Volume 11 Number 90
                       Produced: Sun Feb 20 22:45:41 1994

Subjects Discussed In This Issue: 

         [Nachum Chernofsky]
On the "yeshivishe" pronunciation of Hebrew
         [Mark Steiner]
         [Anthony Fiorino]
         [Danny Weiss]
truth - pronunciation/history
         [Eli Turkel]


From: <F5E017@...> (Nachum Chernofsky)
Date: Wed, 16 Feb 94 12:11 O
Subject: Accents

[Correction of Lon's post which has already been corrected deleted - Mod.]

 As a former American who could not speak a word of Hebrew before coming
on Aliya over 21 years ago, I can attest to the fact that the easiest
way to understand what one davens is to know how to speak Hebrew. When I
attended Hebrew 1-2 in my freshman year at Y.C., the teacher asked the
class, "Who wants this class conducted in Ashkenazis and who wants it
conducted in Sfaradit?" Aside from another Bnei Akivanik, I was the only
one who asked for Sfaradit.  The instructor (a well know Hebraist and
Talmid Chacham) told me that if I wanted to learn spoken Hebrew, I
should take an ulpan.

I teach the beginners level in the one year program at Bar Ilan.  My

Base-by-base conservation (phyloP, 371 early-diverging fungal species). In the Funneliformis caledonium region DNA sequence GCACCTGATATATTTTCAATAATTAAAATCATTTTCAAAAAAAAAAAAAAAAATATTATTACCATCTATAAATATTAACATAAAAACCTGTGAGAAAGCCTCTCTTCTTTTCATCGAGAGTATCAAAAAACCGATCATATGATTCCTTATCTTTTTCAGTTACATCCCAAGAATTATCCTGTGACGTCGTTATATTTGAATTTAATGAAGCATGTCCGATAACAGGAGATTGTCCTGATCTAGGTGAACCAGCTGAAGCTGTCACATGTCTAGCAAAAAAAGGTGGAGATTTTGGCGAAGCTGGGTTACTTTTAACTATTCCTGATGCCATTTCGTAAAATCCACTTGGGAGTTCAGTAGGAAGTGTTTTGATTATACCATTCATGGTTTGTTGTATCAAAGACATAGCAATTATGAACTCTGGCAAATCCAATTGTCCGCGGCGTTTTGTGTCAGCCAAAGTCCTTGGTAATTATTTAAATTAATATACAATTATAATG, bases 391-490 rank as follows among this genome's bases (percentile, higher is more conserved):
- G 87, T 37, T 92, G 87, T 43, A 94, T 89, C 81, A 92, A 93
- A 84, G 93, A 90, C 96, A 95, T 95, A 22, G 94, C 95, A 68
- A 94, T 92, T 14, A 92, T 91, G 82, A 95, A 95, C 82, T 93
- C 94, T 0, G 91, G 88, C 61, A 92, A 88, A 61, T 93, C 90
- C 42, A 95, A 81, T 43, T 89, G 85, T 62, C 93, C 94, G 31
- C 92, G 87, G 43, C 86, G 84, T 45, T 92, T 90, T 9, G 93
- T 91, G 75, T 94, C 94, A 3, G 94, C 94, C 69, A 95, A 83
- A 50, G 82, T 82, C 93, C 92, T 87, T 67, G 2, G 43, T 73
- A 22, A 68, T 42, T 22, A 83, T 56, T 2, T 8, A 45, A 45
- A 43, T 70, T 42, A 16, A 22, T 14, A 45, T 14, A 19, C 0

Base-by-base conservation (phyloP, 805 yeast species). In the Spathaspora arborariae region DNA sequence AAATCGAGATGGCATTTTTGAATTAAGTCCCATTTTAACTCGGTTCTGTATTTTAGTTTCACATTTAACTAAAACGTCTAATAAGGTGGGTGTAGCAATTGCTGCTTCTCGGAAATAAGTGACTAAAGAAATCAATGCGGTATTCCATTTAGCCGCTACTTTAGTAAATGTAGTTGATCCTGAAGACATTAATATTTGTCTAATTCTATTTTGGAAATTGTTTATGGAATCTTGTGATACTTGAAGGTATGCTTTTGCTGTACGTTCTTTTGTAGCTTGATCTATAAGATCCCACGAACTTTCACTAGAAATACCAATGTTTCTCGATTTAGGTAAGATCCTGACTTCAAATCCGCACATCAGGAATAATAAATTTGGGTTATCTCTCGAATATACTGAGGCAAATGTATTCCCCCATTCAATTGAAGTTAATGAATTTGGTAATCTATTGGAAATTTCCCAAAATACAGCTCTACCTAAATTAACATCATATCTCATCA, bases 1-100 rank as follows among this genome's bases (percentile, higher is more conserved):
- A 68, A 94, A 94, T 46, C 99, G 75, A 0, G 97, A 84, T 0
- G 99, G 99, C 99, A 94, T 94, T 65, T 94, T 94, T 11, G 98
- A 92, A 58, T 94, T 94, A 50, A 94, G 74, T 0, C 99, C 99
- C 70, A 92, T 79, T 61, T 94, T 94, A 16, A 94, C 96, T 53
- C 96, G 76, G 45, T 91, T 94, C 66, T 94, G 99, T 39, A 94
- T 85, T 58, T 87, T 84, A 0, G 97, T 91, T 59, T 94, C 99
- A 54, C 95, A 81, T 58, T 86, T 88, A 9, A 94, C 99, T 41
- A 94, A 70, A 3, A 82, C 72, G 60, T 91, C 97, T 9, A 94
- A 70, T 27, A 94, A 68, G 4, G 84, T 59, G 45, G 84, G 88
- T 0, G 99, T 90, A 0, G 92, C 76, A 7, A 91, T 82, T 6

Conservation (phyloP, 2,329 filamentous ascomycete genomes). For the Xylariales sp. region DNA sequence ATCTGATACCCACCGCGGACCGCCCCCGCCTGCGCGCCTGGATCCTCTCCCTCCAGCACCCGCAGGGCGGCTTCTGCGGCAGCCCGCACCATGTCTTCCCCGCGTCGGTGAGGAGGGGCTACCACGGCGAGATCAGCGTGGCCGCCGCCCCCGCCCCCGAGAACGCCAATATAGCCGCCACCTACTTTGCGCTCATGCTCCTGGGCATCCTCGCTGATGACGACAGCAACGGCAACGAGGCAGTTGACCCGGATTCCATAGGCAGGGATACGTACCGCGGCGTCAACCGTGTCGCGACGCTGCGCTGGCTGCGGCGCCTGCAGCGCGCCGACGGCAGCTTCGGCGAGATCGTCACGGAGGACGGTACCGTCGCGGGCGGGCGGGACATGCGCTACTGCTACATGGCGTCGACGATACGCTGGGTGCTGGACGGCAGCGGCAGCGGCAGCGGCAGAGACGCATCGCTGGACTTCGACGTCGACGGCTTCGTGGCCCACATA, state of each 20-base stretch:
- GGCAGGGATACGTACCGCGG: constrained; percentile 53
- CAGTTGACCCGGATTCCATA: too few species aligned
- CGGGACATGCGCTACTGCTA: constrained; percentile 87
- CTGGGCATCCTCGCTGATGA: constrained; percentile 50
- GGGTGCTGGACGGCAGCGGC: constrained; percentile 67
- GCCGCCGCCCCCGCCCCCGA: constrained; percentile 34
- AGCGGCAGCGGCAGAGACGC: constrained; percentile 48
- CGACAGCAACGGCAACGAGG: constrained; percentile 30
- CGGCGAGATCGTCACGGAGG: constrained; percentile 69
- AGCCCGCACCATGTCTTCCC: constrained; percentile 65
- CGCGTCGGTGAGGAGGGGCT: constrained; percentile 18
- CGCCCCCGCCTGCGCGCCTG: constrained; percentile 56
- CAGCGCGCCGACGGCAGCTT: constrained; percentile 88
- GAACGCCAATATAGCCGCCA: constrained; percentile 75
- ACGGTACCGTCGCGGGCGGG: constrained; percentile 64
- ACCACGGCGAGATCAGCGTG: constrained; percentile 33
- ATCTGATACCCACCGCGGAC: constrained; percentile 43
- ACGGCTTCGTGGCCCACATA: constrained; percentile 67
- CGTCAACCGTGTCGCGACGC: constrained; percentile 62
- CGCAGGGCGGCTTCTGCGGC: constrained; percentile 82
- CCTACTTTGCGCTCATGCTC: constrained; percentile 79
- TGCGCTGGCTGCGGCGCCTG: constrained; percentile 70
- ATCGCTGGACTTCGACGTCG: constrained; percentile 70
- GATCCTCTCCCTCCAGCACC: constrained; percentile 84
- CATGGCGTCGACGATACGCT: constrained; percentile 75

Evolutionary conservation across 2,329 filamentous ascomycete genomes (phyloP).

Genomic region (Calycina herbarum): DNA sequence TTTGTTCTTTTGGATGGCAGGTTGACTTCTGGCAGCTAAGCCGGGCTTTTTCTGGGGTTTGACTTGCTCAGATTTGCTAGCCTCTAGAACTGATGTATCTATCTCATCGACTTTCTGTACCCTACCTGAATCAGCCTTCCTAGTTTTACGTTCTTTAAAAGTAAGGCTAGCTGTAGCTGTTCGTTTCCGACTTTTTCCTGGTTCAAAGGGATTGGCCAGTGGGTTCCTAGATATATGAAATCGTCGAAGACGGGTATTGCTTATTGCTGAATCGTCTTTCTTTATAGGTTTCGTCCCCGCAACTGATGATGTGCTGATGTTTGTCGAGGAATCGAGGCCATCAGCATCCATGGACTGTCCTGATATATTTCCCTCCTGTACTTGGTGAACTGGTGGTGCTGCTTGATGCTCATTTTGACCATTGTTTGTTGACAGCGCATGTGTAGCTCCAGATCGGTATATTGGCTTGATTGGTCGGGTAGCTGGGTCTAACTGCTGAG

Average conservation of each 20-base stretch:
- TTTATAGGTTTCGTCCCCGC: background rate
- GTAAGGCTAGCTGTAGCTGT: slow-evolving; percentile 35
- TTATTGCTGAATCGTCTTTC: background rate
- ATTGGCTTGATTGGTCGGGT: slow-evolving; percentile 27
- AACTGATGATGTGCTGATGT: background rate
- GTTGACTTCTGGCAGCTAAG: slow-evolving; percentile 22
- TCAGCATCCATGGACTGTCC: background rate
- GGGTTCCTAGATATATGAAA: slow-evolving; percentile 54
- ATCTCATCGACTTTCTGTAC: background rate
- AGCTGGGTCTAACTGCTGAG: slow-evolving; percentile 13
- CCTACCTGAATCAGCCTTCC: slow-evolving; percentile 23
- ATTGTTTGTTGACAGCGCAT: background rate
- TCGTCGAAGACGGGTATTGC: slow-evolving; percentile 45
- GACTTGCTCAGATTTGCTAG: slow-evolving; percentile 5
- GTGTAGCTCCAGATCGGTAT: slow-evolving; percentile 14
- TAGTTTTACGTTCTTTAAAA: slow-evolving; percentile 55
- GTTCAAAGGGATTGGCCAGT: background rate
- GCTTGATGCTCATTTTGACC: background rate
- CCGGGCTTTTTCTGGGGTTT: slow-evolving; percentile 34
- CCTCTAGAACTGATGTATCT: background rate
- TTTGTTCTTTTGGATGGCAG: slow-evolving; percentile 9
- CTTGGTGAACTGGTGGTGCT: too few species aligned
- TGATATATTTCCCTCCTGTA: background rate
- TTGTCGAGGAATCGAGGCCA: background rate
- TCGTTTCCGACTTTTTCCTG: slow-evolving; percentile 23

students can't do even the most elementary text in Hebrew. (And I'm not
only talking about students without Yeshiva high school backgrounds. One
of my students is a graduate of MTA.) I think that Hebrew must be taught
in the U.S. (from the crib). Only in this way will Jews properly
understand what they are supposedly saying to Hashem when they daven.

Purim Sameach to all.
Nachum Chernofsky (Bnei Brak)


From: Mark Steiner <MARKSA@...>
Date: Wed,  9 Feb 94 11:00 +0200
Subject: On the "yeshivishe" pronunciation of Hebrew

     Note: the following note was prepared in consultation with three
outstanding Hebrew linguists.  I'm not sure they would want their names
mentioned; I'm only saying this in order to avoid giving an exaggerated
impression of my own expertise.  Some of the points, however, are my own

     In recent postings, the "yeshivishe" pronunciation of Hebrew has
come in for heavy criticism, to the point where some writers demand that
Jews who pronounce Hebrew that way revise their pronunciation.  Of
course, the "yeshivishe" pronunciation is nothing but the Ashkenazic
Hebrew reading tradition.  "Dikduk" was used by the maskilim to
undermine this tradition as "corrupt" and, by implication, the entire
tradition of Yiddishkeit.  (The power of language is much greater than
people are willing to admit.)  Overreaction by the yeshiva world led to
the neglect and even opposition to the study of Hebrew grammar, a
pity--if only because they have no idea how to answer their critics.
[For the chassidishe reaction, cf. the Introduction to the Bnei
Yissosschor (sic), where the author compares dikduk to the bomos
"altars" that were beloved in the days of the Fathers but rejected in